A further extension or refinement of the hierarchy applies to a group of chassis that yet again in turn has a cacheCLUSTER. The latter in turn is connected by an errors/corrections bus 14 of the chassis group and by individual error-alert pins 15 to all cacheCHASSIS modules 12.

A still-further refinement to a network of chassis groups is the next step. In some cases the provision of an errors/corrections bus and individual error-alert pins may be more difficult, especially if the chassis groups are widely separated physically.

Thus a hierarchical error-controlling system according to preferred embodiments of my invention has a nested kind of tiered structure. In this nested structure, each major element 2 a, 5 a or 8 in a given tier and of a certain type reports to and is controlled by a lower-level element 51, 8 or 12 respectively, which is of that same certain type—but which controls a relatively large number (i. e., a plurality or preferably a multiplicity) of like major elements 2 b, 5 b or 9, respectively, in the given tier.

More specifically the certain type of element is in the nature of a cache module 44 (FIG. 1). In preferred embodiments of my hierarchical system, however, that element type also performs the function of an interface 42 module for one or more elements in a higher tier.

The hierarchical system of my present invention has important advantages, as compared with the unit error-controlling architecture introduced in section 2 above. These advantages particularly include very significant increases in practicality and effectiveness.

It will be understood that just one single cache module 44 (FIG. 1) can serve for an entire chassis, but for best performance it would require interface 42 connections to virtually every chip and other device on the chassis. That in turn would call for many error-alert pins, and a potential excess of messages waiting for access to the error/corrections bus 34.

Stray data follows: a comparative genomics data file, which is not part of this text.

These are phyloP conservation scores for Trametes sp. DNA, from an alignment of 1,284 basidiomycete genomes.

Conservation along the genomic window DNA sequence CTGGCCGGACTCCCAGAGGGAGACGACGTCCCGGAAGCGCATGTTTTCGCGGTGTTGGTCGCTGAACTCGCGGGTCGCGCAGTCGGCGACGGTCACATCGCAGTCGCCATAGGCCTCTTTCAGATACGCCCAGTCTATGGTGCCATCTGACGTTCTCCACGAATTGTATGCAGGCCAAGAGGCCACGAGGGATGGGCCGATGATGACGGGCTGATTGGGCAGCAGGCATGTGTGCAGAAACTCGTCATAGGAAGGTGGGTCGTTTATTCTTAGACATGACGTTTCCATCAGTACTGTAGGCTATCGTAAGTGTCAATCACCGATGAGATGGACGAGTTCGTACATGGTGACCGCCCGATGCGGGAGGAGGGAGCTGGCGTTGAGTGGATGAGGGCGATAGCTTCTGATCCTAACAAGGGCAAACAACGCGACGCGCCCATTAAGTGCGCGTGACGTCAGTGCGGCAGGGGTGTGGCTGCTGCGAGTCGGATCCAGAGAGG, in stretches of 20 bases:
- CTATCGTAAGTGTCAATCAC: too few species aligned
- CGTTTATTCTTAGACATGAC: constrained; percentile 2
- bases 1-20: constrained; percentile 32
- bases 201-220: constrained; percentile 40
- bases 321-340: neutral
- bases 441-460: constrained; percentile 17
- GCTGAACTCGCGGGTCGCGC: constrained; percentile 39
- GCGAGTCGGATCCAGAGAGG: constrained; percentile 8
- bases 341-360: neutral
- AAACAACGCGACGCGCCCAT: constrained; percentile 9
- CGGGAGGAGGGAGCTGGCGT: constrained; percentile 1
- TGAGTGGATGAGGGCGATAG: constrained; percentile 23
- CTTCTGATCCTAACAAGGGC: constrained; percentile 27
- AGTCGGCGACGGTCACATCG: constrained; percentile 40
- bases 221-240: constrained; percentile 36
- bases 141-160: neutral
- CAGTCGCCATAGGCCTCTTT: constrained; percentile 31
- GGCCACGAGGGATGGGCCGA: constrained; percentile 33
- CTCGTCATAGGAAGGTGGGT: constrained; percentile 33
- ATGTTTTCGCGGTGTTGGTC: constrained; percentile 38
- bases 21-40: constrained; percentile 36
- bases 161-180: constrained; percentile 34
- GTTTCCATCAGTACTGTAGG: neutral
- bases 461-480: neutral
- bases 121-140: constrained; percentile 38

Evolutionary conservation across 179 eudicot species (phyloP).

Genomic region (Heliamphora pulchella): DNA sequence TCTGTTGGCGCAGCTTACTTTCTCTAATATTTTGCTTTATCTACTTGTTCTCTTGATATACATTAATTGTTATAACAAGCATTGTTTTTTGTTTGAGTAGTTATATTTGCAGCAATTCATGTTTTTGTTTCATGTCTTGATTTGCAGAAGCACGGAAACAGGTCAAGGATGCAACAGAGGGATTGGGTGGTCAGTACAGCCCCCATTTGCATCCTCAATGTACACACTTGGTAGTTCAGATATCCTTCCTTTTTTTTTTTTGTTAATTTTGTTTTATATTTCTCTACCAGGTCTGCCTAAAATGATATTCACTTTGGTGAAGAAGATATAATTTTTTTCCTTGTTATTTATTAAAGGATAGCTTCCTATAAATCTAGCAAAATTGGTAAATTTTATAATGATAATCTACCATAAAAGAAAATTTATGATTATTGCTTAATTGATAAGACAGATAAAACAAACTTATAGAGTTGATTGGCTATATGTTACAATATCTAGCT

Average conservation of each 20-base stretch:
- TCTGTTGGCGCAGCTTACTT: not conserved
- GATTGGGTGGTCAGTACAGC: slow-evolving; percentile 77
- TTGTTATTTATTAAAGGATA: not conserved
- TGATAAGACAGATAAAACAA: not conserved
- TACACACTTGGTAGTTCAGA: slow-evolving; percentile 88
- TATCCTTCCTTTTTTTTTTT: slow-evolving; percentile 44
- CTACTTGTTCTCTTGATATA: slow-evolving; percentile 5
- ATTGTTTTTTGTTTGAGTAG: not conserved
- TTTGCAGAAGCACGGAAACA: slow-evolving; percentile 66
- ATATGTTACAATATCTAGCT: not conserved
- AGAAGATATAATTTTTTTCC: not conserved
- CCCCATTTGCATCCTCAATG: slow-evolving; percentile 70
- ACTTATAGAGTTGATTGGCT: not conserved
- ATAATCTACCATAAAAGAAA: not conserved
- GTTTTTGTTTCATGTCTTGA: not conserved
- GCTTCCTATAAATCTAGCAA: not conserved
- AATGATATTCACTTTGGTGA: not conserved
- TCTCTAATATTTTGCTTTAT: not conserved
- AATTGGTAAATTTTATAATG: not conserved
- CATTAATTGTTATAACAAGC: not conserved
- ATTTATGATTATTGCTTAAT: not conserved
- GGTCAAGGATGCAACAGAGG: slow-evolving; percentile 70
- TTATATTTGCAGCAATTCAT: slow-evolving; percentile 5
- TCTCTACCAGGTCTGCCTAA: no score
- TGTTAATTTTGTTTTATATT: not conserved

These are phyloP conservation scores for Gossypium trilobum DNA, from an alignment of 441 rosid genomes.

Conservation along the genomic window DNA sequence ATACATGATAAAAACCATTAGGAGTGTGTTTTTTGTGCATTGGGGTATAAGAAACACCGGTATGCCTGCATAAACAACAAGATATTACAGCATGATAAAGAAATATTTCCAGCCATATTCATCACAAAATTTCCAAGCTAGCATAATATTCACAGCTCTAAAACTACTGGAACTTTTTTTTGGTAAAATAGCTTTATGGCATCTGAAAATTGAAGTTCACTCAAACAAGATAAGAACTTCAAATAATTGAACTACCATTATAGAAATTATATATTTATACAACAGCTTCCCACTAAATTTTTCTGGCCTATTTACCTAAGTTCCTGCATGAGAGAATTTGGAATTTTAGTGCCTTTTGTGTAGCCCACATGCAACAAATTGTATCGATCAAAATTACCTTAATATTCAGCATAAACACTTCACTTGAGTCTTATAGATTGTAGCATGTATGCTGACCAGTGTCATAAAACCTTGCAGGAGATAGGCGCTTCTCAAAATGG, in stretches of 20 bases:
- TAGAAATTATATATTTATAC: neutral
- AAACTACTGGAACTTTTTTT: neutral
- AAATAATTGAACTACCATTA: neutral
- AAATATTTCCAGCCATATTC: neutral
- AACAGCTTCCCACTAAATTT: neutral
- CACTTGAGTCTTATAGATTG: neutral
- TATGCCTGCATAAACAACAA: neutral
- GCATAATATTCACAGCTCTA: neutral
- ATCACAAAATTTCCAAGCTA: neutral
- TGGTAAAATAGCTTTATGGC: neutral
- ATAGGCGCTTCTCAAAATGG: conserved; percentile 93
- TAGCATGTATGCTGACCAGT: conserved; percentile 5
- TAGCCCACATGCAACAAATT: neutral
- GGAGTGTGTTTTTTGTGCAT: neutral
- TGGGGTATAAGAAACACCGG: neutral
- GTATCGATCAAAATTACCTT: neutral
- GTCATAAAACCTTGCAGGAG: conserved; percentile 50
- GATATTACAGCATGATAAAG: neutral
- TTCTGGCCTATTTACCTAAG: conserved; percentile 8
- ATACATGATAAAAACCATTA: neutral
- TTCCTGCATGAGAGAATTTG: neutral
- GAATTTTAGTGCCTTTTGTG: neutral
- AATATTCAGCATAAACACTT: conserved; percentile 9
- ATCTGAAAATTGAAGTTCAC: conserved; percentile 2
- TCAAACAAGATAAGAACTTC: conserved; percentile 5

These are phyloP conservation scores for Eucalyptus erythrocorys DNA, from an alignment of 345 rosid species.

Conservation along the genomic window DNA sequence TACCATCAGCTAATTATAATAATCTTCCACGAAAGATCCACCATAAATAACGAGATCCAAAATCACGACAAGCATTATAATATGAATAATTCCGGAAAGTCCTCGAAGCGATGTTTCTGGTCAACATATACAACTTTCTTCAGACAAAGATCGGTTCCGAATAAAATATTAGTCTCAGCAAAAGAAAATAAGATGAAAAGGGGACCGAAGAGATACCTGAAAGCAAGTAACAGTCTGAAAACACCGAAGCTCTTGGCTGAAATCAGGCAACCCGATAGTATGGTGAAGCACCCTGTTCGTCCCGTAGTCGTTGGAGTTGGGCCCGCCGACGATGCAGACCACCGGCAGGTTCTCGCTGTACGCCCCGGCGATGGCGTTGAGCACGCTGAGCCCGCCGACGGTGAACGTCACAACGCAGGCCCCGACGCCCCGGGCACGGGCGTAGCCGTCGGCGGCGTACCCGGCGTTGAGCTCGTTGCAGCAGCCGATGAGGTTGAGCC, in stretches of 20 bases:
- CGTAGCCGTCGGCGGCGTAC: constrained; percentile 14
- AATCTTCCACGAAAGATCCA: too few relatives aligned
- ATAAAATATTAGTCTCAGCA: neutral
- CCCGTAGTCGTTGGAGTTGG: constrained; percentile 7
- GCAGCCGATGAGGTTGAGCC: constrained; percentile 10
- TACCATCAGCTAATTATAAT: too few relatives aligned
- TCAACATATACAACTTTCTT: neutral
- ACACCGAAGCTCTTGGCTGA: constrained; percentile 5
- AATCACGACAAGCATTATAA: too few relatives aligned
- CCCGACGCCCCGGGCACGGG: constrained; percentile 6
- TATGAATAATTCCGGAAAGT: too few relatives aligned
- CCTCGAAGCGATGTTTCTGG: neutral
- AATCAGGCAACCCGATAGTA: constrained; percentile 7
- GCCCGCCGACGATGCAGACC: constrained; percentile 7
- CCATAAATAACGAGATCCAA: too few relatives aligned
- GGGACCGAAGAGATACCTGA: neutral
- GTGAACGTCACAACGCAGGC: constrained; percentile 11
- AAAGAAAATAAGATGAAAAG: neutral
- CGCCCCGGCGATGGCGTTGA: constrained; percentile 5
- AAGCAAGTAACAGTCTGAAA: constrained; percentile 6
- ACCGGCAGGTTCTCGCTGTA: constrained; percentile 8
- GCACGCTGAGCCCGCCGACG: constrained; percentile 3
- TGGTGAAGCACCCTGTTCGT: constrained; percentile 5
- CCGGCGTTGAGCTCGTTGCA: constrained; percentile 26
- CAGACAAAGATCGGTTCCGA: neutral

Therefore a hierarchical structure is a more satisfactory solution. Again, each board has its own cache cluster, and all of those report to a chassis-level cache group that watches for errors on all of the boards.

The board cache group performs the role of the interface 12 for the entire board, and obeys commands received from the chassis cache cluster. As indicated above, the hierarchy can be extended further, based upon the same rationale.

My novel hierarchical system is especially effective and advantageous if incorporated into a single “System on Chip” or SoC that itself includes several relatively large blocks—processors, memories, etc. that all fit on one package. Therefore it makes sense to build in an error-controlling resilience support system for the SoC.

As it is built in, the overall arrangement has to be done during design—it cannot be retrofitted. Every block now has an interface (like interface 42, FIG. 1).

The SoC adds a cache cluster (also designed as one SoC block) that serves as interface for the entire SoC chip, and that communicates to the board-level cache group. The latter is most naturally a separate chip for the board.

As a practical matter, error messages sent from the computing system to the hierarchical error-controlling system are of a sort that is very closely related to the kind of computing system in use, and its particular computing functions. Likewise the corrective responses returned from the hierarchical error-control system to the computing system depend very specifically on the character and functions of the computing system.

Hence if the SoC is intended to be generic, and to have many signal lines for connection to the computing system after manufacture of the SoC, then preferably the SoC includes a ROM or PROM section which can be filled (or “programmed”, so to speak) after manufacture of the rest of the SoC. This arrangement customizes the SoC to those computing functions and character—or in other words supplies the particular error messages and corrective responses required by the computing system.

My new hierarchical system is suitable for future commercial processors as well as other commercial chips. They should accordingly be provided with an interface module.